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Hackers exploit Tesla's AWS servers to mine cryptocurrency
Thu, 22nd Feb 2018
FYI, this story is more than a year old

Tesla is reassuring customers that a recent cryptojacking has not compromised vehicle safety of customer privacy, despite the hack affecting the company's cloud databases.

Security firm RedLock discovered the hack and reported its findings this week. They claim hackers were able to access Tesla's public cloud computing environments and carry out cryptojacking activities within Tesla's AWS environment.

"Our initial investigation found no indication that customer privacy or vehicle safety or security was compromised in any way," a statement from Tesla says.

According to RedLock, cyberattackers gained access to Tesla's Kubernetes administrative console, which in turn exposed Tesla's AWS access credentials. Those credentials provided access to Tesla's non-public information which was stored in S3 buckets.

Kubernetes administrative consoles have also been the subject of a number of other vulnerabilities. Last year RedLock discovered hundreds of consoles that leaked credentials to other applications.

In Tesla's case, hackers were able to mine cryptocurrency by abusing Tesla cloud computing resources. They were also able to evade detection by using mining pool software and configured the malicious script to connect to an ‘unlisted' endpoint.

RedLock explains further in a blog:

The hackers also hid the true IP address of the mining pool server behind CloudFlare, a free content delivery network (CDN) service. The hackers can use a new IP address on-demand by registering for free CDN services. This makes IP address based detection of crypto mining activity even more challenging. Moreover, the mining software was configured to listen on a non-standard port which makes it hard to detect the malicious activity based on port traffic. Lastly, the team also observed on Tesla's Kubernetes dashboard that CPU usage was not very high. The hackers had most likely configured the mining software to keep the usage low to evade detection.

RedLock researchers this hack demonstrates the importance of security in cloud environments.

“The message from this research is loud and clear—the unmistakable potential of cloud environments is seriously compromised by sophisticated hackers identifying easy-to-exploit vulnerabilities,” comments RedLock CTO Gaurav Kumar.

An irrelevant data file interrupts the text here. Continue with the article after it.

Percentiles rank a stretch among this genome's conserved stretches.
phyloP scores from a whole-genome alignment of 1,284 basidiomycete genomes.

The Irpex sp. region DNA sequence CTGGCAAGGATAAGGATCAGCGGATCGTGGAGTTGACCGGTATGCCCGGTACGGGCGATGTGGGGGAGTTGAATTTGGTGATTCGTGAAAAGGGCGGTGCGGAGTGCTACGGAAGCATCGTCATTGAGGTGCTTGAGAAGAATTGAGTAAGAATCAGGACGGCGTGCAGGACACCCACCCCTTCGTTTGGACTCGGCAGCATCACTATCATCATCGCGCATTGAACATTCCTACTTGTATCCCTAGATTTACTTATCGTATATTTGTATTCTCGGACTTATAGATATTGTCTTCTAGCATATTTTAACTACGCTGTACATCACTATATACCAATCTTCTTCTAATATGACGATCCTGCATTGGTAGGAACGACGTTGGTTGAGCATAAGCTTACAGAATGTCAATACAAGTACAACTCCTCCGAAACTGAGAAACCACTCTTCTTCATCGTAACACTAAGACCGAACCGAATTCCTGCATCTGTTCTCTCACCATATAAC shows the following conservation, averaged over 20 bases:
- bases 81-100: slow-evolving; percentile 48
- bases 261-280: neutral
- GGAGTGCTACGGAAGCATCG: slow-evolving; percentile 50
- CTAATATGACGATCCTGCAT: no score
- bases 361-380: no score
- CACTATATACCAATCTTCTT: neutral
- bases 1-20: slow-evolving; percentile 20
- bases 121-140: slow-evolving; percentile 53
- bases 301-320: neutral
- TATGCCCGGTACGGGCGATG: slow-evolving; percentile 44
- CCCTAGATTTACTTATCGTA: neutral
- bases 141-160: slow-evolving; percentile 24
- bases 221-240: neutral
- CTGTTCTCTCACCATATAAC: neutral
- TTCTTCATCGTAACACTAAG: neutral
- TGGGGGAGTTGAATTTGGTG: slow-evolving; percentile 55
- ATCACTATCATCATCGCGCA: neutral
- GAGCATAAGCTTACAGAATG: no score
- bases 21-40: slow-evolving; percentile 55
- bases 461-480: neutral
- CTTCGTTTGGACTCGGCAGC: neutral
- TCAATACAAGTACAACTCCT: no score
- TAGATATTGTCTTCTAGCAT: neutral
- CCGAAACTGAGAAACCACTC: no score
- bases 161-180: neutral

“In our analysis, cloud service providers such as Amazon, Microsoft and Google are trying to do their part, and none of the major breaches in 2017 was caused by their negligence. However, security is a shared responsibility: Organisations of every stripe are fundamentally obliged to monitor their infrastructures for risky configurations, anomalous user activities, suspicious network traffic, and host vulnerabilities. Without that, anything the providers do will never be enough.

 The RedLock team immediately notified Tesla of its findings from the hack. Tesla has since fixed the vulnerabilities.

RedLock offers the following suggestions for preventing similar compromises:

Monitor Configurations: With DevOps teams delivering applications and services to production without any security oversight, organisations should monitor for risky configurations. This involves deploying tools that can automatically discover resources as soon as they are created, determining the applications running on the resource, and applying appropriate policies based on the resource or application type. Configuration monitoring could have helped Tesla immediately identify that there was an unprotected Kubernetes console exposing their environment.

Monitor Network Traffic: By monitoring network traffic and correlating it with configuration data, Tesla could have detected suspicious network traffic being generated by the compromised Kubernetes pod.

Monitor for Suspicious User Behaviour: It is not uncommon to find access credentials to public cloud environments exposed on the internet, as was the case in the Uber breach. Organisations need a way to detect account compromises. This requires baselining normal user activities and detecting anomalous behaviour that goes beyond just identifying geo-location or time-based anomalies, but also identifying event-based anomalies; see figure 4 below for an example of anomalous user activity detected using the RedLock Cloud 360 platform. In this case, it is possible that Tesla's AWS access credentials that were leaked from the unprotected Kubernetes pod were subsequently used to perform other nefarious activities.